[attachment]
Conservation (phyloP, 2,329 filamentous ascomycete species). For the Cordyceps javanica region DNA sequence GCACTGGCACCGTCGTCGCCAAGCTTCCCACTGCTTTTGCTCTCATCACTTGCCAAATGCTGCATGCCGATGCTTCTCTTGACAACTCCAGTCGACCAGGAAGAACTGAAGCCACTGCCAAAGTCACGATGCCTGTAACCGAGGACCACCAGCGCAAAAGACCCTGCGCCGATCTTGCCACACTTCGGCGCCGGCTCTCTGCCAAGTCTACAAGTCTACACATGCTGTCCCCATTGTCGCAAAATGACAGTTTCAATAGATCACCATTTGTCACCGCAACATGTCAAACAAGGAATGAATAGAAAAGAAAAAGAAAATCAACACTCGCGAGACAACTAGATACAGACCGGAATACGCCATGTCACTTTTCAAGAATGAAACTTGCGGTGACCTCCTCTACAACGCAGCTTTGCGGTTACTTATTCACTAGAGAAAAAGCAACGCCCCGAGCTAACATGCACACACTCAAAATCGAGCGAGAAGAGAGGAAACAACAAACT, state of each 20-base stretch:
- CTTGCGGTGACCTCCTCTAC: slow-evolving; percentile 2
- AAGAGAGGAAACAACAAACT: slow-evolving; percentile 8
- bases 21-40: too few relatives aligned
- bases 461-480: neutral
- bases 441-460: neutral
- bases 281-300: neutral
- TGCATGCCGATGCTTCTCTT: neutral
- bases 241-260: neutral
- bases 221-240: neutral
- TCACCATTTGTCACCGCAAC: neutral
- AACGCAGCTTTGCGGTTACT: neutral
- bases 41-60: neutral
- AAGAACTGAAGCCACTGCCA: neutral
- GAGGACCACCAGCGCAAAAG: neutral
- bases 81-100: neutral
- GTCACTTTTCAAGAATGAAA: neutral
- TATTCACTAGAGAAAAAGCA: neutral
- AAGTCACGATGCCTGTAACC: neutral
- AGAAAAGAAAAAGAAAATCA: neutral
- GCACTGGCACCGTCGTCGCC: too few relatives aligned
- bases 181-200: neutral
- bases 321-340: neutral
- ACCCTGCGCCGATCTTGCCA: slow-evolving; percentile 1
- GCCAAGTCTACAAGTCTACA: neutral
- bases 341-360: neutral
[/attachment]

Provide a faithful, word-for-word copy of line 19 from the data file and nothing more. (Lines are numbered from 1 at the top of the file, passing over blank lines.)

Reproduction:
- AAGTCACGATGCCTGTAACC: neutral